3. On a lighter note, not being a Canadian I spent a few seconds wondering what SFContrario was, and whether Contrario is even a real word.

  4. Well done. This kind of thing needs to have consequences. On the public record consequences.

  5. It pisses me off that our society has come to a point where the fear of litigation is stronger than any sense of genuine remorse or empathy when someone screws the pooch like this.

    Anyway, I applaud your conviction and your boycott, its good to see someone take a stand against ignorance.

    And here I was feeling bad I couldn’t get there this year thanks to that prick they call responsibility, but now I feel a little better.

  6. Ah con politics. It sounds like it is more a case of amateurism than anything else. A lot of smaller organizations lack real experience and look towards the only models they see, the larger ones who are lying and obfuscating and legalizing. But you are very right to be sending this message. The organizers need to learn from their mistakes and if they grow, to grow in the right way rather than allowing this kind of internal thinking to take hold and grow with them.

  7. And now for something with tentacles.

  8. Well, just add that to the ol’ christmas list…

  9. ooo, random tentacle drive by links? has everyone seen

    that is so cute!

  10. Welcome to how much of fandom runs. There are some good individuals, there are some bad individuals. There’s far too much herd mentality (or, often, diverting to high school politics) and not nearly enough being actually accountable.

  11. followup to land walking octopus…

    another example of skeleton-less crawling

  12. Yet more octopoidal statuary:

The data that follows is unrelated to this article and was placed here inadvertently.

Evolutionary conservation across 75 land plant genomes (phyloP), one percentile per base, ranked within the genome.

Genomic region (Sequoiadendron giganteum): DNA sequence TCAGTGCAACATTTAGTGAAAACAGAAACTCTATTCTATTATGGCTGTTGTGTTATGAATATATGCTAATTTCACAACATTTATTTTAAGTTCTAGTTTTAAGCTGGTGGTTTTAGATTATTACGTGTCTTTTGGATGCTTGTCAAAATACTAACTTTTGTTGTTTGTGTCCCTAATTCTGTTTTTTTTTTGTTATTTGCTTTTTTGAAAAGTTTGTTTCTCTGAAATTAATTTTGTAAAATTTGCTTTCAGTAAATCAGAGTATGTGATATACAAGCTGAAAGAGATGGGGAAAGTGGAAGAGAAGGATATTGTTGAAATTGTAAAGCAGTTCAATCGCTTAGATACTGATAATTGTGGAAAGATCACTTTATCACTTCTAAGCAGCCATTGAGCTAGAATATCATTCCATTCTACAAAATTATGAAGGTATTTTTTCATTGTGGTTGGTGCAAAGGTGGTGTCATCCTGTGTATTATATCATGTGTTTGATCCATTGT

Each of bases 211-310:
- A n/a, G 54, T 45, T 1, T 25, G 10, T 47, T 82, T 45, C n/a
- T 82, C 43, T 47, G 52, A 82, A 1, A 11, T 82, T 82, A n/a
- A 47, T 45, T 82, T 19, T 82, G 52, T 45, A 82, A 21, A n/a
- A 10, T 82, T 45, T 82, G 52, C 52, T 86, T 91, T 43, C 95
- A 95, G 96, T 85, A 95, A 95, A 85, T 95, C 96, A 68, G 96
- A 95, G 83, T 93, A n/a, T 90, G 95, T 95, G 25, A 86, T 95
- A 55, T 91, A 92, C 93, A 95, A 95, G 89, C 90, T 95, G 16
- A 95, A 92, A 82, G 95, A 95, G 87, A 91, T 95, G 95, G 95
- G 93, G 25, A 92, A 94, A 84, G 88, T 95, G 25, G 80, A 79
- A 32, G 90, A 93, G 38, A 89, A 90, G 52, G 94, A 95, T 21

13. darn it, i just added that to the top most article…

  14. SF has been through some very weird exclusionary changes in the past five years, and it is important to attempt to preserve the community value that the science fiction field is supposed to be a place were people can peaceably disagree. Being on the “wrong” side of an issue shouldn’t get you banned from a convention, kicked off the program, or stripped of a Guest of Honorship.

    I was at SF Contario. I had a good time, though not the spectacular blow-the-roof-off good time that we had at Ad Astra. I was sorry not to see you there.

    I myself have become much pickier about what conventions I will go to, and am finding matters of principle an important way to gage whether to go to a con.

  15. “darn it, i just added that to the top most article…”

    It’s okay, we forgive you.

    On the other hand, the army of cthulhoid horrors standing behind you would like to register a complaint.

  16. For what it’s worth–and as the offended party I think it’s worth something:
    My view is that the concom was put in a difficult position by someone else; they were put, unwillingly, in the middle. Yes, they mishandled the situation, but eventually apologized properly and I accepted the apology. At least they did what they (thought they) could to make it up to me. I had a fairly good time at the convention, with only a couple of examples of the sort of petty nonsense I’ve had to deal with elsewhere, elsewhen for some time. I suppose I could say more, but I’ll leave it to others to assign responsibility as they see fit.

  17. I’m not sure I buy this “difficult position” schtick. Sure, when they were off the record the ConCom threw Rob Sawyer’s name all over the place, but no names were named in any official context (and even you can’t bring yourself to name the dude here, Allan, which says something). I approached Rob directly; not only did he deny asking them to do anything, he stated that he didn’t even know that anything had been done until after the con. He stated this immediately, unequivocally, and on the record. In contrast, all anybody else can do is whisper about a “difficult situation” and he-who-is-not-to-be-named. What’s any objective observer to conclude from this?

    Seriously, it’s this kind of candy-ass shit that makes me want to swear off the whole damn scene.